“Staying flexible, having a perspective, monitoring against that perspective, and making adjustments is absolutely critical” – Net Health CFO, Patrick Rooney
The impact of the COVID-19 pandemic on the economy and healthcare is still unknown and difficult to predict. That’s why it is important to pivot, adapt, and play the cards we’ve all been dealt. We also must listen to the experts of industry for guidance on moving forward. We recently spoke with Patrick Rooney, longtime Chief Financial Officer at Net Health, to find out his perspective on COVID-19’s impact, advice for his fellow CFOs, how his team is adapting to working from home, and how Net Health is still succeeding during a pandemic.
- Financially preparing for a global pandemic can be near impossible. What advice would you give fellow CFOs trying to adapt and pivot during the COVID-19 crisis?
It’s about having a perspective on the business and developments that are impacting the business and making sure that points of view are developed comprehensively, and most importantly, that you’re able to monitor progress closely against those views. In reality, the chances of knowing what’s going to happen are not high since we’ve never been through a situation like this before. Assessing impact and the potential impact on business is really hard. That’s why you must develop a point of view and monitor against that point of view while being ready to change it as you learn more about the situation.
The biggest piece of advice I would offer is to not spend a lot of time re-forecasting because too many things are changing rapidly, so staying flexible, having a perspective, monitoring against that perspective, and making adjustments is absolutely critical.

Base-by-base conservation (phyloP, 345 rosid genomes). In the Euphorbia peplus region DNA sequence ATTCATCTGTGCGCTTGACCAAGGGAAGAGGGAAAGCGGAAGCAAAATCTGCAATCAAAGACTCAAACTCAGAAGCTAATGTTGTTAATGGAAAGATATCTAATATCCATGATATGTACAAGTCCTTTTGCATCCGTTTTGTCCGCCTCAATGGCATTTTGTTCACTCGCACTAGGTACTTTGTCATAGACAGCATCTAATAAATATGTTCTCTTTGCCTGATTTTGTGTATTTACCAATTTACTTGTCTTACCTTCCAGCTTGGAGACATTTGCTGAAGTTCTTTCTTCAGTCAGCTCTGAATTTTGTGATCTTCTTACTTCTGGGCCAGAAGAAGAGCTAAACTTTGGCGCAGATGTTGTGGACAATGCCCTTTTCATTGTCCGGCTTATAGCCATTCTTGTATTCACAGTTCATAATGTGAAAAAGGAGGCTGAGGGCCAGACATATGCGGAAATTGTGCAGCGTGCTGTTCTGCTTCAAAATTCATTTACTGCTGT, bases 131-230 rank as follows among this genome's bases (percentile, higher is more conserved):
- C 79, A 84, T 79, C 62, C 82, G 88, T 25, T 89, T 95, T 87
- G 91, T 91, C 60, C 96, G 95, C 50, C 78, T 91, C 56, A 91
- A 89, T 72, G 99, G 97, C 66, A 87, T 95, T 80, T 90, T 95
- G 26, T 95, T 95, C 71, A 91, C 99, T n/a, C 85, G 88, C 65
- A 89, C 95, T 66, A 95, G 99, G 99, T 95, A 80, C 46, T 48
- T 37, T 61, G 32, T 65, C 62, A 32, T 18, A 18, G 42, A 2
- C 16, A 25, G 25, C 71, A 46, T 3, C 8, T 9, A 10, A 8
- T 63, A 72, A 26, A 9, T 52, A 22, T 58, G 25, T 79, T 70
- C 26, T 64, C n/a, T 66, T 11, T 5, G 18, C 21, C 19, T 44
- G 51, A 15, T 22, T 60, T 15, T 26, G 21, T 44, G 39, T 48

- Can you share a little about Net Health’s crisis model? Or provide some examples of things that you have done to prepare the company to weather this storm of unknown length?
As I’ve mentioned, you have to have a view of what could happen… the art of the possible, if you will. Josh Pickus and I, with the help of the FP&A, developed a number of scenarios, then we narrowed it down to a scenario that we thought was representative of what could happen. From there, it was important to start to measure against that particular scenario. With a point of view in place, periodically, Josh and I review actual results against that point of view, ask questions as necessary, and keep our shareholders and board of directors engaged and well-informed.
Our crisis model was more of a scenario and not intended to be, “this is exactly what’s going to happen”, but it’s rather intended to be something to allow us to have a point of view.
- With Net Health being a SaaS-software company, does our crisis modeling for that business differs from other industries?